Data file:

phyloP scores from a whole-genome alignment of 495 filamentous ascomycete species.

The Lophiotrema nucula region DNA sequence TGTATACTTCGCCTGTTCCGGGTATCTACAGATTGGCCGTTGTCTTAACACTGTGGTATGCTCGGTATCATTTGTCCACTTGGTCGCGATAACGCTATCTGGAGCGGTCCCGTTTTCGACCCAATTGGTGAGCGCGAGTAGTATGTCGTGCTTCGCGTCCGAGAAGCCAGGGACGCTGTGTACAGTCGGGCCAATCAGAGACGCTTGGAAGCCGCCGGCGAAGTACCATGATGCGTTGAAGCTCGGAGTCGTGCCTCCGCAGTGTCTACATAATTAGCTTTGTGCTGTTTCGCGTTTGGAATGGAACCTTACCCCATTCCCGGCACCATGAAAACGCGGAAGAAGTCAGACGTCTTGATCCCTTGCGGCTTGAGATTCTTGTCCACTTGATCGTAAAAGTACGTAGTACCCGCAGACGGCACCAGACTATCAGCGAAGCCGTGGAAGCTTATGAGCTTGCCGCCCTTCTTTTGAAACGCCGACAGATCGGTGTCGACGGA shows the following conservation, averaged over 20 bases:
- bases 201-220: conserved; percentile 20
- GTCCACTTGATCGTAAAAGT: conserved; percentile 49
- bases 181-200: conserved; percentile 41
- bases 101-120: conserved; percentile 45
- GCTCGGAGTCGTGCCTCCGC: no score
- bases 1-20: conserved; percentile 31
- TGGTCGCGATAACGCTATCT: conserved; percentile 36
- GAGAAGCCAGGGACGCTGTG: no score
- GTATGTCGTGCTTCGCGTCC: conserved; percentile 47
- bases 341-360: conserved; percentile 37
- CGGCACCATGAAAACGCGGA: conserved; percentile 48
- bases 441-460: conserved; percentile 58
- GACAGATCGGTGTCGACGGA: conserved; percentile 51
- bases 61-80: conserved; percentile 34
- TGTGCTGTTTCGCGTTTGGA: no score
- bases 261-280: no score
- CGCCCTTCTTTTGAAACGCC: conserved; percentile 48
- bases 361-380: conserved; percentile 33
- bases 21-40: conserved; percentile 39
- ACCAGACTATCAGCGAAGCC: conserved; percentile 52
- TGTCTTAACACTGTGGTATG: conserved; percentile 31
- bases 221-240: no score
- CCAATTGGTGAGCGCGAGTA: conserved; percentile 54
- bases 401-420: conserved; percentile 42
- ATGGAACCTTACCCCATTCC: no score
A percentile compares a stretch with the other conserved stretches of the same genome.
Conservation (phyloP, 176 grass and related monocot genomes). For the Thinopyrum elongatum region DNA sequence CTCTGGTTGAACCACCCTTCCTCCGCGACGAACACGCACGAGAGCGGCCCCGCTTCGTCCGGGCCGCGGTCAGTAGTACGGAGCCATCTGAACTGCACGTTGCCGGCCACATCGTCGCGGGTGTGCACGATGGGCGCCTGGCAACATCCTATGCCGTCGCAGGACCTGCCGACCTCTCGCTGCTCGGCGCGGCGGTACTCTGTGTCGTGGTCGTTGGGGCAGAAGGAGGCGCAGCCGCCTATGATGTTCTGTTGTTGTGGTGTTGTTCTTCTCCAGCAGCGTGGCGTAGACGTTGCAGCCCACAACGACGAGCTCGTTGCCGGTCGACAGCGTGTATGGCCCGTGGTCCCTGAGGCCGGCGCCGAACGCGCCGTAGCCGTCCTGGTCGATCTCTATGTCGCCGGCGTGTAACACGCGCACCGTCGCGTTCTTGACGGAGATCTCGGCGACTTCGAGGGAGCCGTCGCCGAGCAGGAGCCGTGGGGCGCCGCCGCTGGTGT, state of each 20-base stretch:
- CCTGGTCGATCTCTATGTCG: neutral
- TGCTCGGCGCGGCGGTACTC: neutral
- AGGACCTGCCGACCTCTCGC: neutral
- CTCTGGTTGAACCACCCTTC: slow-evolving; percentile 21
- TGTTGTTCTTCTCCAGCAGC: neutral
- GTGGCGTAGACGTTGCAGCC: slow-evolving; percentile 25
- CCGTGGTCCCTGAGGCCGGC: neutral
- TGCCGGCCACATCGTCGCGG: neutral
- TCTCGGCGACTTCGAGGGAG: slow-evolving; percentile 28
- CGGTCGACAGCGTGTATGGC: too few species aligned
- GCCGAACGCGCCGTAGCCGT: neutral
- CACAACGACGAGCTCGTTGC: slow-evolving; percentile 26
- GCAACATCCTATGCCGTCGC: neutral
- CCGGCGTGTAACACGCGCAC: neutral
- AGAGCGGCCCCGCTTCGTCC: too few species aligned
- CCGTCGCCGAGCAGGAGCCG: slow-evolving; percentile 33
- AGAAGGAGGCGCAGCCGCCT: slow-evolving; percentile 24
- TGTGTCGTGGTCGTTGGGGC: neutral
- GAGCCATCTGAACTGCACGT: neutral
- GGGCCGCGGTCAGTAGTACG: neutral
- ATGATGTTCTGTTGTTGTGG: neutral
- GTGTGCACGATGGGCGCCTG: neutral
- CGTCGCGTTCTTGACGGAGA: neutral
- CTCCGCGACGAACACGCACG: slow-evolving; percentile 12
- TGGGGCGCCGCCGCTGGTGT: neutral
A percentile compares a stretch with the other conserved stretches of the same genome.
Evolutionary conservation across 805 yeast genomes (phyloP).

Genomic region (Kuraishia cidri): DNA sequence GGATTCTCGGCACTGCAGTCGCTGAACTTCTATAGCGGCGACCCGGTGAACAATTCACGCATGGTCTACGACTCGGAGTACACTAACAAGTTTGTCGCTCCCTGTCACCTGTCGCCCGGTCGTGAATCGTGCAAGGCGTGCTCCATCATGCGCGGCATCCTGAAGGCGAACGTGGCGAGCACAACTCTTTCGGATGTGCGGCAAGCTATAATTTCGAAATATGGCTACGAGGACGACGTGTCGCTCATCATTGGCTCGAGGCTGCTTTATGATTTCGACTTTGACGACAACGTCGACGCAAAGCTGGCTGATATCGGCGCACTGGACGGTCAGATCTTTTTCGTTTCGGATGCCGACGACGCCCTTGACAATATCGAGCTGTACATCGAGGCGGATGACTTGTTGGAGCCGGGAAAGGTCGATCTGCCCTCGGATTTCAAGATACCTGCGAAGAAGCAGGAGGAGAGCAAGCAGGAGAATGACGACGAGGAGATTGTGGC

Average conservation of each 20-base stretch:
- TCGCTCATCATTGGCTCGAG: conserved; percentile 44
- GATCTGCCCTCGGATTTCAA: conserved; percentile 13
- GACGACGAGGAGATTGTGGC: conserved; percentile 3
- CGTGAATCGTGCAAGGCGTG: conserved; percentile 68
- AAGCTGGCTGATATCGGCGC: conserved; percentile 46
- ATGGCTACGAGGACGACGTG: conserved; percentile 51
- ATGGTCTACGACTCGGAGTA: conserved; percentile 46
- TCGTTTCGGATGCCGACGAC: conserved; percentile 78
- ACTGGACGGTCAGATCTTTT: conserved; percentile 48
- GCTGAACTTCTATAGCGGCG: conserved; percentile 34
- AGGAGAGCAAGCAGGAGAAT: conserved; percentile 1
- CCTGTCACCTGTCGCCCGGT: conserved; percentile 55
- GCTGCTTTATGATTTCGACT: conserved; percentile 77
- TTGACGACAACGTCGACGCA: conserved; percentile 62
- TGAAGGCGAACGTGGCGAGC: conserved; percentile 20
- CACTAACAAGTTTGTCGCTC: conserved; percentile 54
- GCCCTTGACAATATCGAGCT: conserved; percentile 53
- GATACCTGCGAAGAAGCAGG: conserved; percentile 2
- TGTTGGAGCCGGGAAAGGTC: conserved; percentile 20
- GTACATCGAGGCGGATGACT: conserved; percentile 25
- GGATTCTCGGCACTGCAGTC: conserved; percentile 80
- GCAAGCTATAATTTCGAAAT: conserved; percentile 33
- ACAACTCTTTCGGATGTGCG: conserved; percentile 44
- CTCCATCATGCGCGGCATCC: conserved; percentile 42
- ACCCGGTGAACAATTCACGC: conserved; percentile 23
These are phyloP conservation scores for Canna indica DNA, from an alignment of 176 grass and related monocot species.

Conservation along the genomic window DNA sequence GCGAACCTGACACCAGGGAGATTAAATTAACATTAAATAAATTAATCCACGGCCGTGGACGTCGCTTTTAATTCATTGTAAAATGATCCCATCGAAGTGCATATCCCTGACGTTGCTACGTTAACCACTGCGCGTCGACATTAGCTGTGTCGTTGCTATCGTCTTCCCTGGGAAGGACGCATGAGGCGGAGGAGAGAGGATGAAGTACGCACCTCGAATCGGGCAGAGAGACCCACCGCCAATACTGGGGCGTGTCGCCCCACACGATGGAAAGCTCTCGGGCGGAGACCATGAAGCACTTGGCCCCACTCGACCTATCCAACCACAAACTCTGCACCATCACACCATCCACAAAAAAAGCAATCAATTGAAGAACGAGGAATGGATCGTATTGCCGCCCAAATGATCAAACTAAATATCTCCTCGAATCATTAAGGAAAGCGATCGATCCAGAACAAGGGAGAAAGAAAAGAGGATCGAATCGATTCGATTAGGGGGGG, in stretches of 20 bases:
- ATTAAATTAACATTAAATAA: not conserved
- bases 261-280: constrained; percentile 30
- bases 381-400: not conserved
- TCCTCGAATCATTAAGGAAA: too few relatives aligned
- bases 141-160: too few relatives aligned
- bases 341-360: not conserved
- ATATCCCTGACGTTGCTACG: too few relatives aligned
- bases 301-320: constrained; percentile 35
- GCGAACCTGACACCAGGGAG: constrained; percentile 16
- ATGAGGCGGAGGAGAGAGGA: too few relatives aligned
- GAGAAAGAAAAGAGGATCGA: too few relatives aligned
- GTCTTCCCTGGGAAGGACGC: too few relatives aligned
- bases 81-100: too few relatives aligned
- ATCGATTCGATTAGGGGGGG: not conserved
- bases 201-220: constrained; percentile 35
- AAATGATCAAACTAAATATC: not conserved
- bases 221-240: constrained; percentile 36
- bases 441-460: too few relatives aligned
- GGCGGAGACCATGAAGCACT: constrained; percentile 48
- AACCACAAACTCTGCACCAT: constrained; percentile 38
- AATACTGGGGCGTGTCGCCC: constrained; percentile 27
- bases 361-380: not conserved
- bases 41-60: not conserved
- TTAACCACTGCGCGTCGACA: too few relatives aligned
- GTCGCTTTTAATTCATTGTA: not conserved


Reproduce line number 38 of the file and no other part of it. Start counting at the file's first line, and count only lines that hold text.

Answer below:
- TCTCGGCGACTTCGAGGGAG: slow-evolving; percentile 28